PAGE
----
Monday, January 21, 2013

Alberto Moravia: Two Friends, three versions

Alberto Moravia

I like the writer as an older man, as here; the great Alberto Moravia, a writer who, above any other, evokes for me the urbane (and lost) life, as in La Dolce Vita, Marcello Mastroianni, Sophia Loren, and the trinity of twentieth century emotions--boredom, contempt, and amour (always problematic, often failed).  Moravia's novels and stories, especially The Conformist (1947), Conjugal Love (1947), Contempt (1954), and Boredom (or The Empty Canvas 1960) are replete with the world-weariness and anxieties of a European post-war generation that lamented what was irrevocably lost--a generation that echoed the fin-de siecle sensibility of Joseph Roth, Stephan Zweig, and Robert Musil. In Moravia, the failure of love is the failure of larger hopes and a mirror for the duplicities of political and social life generally.

The three novellas collected in Two Friends, translated by Marina Harss, and beautifully produced by Other Press in a volume that also contains a splendid introduction by Thomas E. Peterson, variant textual readings of the novellas, and an account of the discovery of the typescript of the book in a suitcase in the basement of Moravia's home on Lungotevere della Vittoria, reprise Moravia's central themes: political turmoil, sexual longing, domestic betrayals, and bad consciences.  For the admirer of Moravia, the great attraction of Two Friends is the opportunity to observe the writer's process of composition.  Each of the three versions of the text contains essentially the same story--that of the troubled relationship between the wealthy playboy Maurizio and  the idealistic/apathetic intellectual  Sergio--but in each version Moravia shifted focus and narrative voice, struggling, it appears, to find the best way to tell the story. 

In Version A, set in 1938, Maurizio and Sergio cope, each in his own way, with fascism and the war--Maurizio through womanizing and self-pity, Sergio through a kind of half-hearted anti-fascist engagement.  In Version B, set in 1945, Sergio has joined the Communist Party, though not so much from conviction as from boredom; he is in love with Lalla, and, as he often does, Moravia demonstrates the ways in which a sexual relationship fails to compensate for a dearth of human feeling--in this case, Sergio's.  Version C, narrated in first person by Sergio, is the most satisfying and fully realized of the three retellings of the story, with Sergio and Maurizio now plausible rivals in love and politics, and with a fuller development of Lalla's (now Nella) character. 

Moravia's view of women can be odd--they at times appear to be nothing more than sexual vessels, or objects of male "ego-projection" (Moravia--the consummate Freudian novelist!), but, when he needed to do so, when the story required it,  Moravia created women who were more fully realized characters than their often self-absorbed male counterparts.  In my view, Moravia's strength lies in the ideas he puts at the center of his stories, those "what if" thought experiments that depend as much on mood and language and tone of voice as on plot or character.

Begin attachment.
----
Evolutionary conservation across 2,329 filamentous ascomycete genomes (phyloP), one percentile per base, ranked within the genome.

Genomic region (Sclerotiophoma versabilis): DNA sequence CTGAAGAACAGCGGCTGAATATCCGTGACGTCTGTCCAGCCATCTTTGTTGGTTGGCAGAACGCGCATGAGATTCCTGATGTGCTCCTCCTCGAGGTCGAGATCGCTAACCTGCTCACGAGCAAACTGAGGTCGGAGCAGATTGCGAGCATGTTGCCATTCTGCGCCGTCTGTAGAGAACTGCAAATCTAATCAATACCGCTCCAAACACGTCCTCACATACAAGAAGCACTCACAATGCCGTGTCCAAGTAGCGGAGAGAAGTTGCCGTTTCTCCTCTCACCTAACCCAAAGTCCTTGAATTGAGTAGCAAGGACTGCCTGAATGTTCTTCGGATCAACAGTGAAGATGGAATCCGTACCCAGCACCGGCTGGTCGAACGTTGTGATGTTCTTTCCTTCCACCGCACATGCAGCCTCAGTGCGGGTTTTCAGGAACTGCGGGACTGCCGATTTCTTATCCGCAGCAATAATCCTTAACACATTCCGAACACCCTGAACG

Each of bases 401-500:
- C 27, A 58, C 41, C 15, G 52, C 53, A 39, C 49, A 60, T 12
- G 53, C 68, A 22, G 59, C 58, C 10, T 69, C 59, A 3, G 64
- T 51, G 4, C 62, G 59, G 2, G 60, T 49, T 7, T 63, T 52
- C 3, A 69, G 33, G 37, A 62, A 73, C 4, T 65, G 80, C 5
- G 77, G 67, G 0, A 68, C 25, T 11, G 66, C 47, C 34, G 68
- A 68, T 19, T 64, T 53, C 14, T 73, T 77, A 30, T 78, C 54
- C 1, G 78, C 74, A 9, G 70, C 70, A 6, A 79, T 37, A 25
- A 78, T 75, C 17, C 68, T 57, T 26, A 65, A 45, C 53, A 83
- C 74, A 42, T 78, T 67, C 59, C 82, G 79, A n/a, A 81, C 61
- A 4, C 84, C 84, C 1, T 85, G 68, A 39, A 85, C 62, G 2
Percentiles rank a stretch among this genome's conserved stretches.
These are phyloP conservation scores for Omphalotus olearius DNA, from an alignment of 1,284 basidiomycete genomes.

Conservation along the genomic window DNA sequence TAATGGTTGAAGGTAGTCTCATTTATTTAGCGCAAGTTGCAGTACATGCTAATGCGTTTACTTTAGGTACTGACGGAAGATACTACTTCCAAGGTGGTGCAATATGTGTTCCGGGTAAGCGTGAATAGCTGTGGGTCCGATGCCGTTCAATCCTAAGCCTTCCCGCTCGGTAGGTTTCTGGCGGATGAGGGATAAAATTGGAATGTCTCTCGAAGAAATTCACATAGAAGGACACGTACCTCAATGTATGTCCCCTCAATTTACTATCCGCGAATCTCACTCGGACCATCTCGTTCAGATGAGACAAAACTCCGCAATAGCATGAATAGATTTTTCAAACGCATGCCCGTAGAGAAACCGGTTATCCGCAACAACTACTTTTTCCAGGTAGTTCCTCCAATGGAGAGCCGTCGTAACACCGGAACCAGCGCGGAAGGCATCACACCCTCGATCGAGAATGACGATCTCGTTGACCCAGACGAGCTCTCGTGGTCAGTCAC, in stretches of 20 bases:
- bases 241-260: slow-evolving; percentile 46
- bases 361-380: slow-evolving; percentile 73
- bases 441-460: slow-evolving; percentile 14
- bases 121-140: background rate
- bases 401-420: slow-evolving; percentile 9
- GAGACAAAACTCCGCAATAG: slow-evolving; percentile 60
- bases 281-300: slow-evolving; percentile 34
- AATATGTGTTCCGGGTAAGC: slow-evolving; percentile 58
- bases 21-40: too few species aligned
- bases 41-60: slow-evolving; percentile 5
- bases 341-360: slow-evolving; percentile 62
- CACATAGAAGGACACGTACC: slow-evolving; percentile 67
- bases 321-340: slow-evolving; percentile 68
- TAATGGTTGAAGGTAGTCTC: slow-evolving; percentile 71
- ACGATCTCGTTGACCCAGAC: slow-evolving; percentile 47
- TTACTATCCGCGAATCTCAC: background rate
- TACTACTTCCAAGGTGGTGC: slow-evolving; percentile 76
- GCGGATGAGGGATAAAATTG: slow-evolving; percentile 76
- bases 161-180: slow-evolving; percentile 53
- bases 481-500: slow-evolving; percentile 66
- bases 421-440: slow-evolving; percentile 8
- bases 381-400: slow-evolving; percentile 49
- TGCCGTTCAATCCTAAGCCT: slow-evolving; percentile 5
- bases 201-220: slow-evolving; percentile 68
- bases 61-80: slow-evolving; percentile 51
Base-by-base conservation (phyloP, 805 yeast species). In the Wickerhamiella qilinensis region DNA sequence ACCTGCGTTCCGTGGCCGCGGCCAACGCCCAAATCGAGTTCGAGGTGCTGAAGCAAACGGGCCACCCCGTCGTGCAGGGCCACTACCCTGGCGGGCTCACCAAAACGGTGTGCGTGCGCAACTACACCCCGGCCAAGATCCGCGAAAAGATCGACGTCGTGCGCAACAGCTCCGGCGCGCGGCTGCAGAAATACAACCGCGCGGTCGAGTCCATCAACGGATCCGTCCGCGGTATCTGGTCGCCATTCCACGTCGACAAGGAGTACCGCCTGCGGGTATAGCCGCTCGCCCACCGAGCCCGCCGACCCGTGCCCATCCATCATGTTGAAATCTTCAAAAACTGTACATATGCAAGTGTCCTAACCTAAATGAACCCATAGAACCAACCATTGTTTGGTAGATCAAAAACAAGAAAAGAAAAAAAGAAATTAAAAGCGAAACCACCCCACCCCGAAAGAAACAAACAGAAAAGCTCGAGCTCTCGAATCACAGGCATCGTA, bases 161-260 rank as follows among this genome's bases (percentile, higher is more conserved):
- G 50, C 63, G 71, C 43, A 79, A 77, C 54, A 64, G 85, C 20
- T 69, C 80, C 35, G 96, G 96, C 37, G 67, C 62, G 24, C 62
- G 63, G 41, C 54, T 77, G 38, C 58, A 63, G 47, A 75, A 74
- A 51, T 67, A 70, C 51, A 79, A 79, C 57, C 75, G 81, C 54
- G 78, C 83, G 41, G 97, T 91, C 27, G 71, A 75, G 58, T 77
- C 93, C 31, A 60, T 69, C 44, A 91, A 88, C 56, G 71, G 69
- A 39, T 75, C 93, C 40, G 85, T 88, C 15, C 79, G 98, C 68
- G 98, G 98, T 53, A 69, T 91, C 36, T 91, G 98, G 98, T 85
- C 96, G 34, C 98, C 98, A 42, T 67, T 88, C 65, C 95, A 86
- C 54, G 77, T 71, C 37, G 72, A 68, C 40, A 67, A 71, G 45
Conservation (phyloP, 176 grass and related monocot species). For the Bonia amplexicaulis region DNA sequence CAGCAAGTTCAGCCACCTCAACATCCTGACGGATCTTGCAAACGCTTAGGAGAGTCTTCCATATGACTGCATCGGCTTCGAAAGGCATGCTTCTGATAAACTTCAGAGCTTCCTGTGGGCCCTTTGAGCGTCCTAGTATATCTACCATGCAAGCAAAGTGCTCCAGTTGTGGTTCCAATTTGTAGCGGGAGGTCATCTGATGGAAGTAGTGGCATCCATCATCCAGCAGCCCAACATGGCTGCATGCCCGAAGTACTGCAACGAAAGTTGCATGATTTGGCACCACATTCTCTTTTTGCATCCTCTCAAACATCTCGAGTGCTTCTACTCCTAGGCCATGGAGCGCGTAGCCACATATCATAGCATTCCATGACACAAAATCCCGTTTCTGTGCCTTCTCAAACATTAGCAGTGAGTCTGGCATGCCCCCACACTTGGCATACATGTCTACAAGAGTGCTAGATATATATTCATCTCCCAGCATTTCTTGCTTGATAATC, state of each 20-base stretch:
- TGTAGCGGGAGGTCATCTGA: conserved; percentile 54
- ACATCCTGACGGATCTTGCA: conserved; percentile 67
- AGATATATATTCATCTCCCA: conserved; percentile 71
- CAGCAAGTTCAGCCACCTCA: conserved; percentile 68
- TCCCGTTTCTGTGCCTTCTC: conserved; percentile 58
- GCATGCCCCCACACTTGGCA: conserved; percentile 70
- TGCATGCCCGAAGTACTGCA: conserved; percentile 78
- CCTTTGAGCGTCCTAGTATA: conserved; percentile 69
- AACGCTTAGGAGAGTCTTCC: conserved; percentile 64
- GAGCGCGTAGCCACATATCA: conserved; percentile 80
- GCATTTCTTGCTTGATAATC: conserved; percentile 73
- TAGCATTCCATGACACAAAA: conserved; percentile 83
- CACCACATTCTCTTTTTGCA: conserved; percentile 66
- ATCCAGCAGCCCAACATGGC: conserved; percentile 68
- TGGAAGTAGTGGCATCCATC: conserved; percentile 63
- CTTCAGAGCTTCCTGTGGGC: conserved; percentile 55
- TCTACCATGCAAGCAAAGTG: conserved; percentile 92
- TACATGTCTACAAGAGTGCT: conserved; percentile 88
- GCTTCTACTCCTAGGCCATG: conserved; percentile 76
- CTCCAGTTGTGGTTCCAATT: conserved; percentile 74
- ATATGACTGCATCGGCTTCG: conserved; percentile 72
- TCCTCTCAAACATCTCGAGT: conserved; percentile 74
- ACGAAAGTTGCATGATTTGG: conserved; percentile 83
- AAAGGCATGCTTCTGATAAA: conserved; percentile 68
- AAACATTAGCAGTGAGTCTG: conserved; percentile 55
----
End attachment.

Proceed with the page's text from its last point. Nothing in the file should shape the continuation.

Moravia is among the most cinematic of writers--that is perhaps why Bertolucci, Godard, de Sica, and others have made (quite good) films of his books. He crafts mise-en-scène like a screenwriter, then evokes character with precise exchanges of dialogue and minimal authorial interference. 

Here is a bit of description, clear-eyed and rendered without nostalgia, taken from Version A. Sergio is seeing Maurizio's home and garden after many years away:

In [Sergio's] memory, the garden was large and full of trees; now it appeared to be a small rectangle with a few medium-sized trees and two or three flower beds surrounded by gravel paths. But the gravel was dirty and the flower beds had been invaded by weeds which had begun to turn yellow in the summer sun. The trees had grown wild, but no taller. He noticed an air of neglect and age, which he could not pinpoint in any single element but seemed to affect everything. Just as old age exacerbates certain characteristics, this air of neglect was neither poetic nor atmospheric; it was not the melancholy, charming neglect of an aging castle, but rather the casual indifference that clings to something that is neither beautiful or ornate.

Moravia's novels are available both from Other Press and New York Review Books.  Here are the links:  and 

George Ovitt (1/21; Martin Luther King, Jr.'s Day)

No comments:

Post a Comment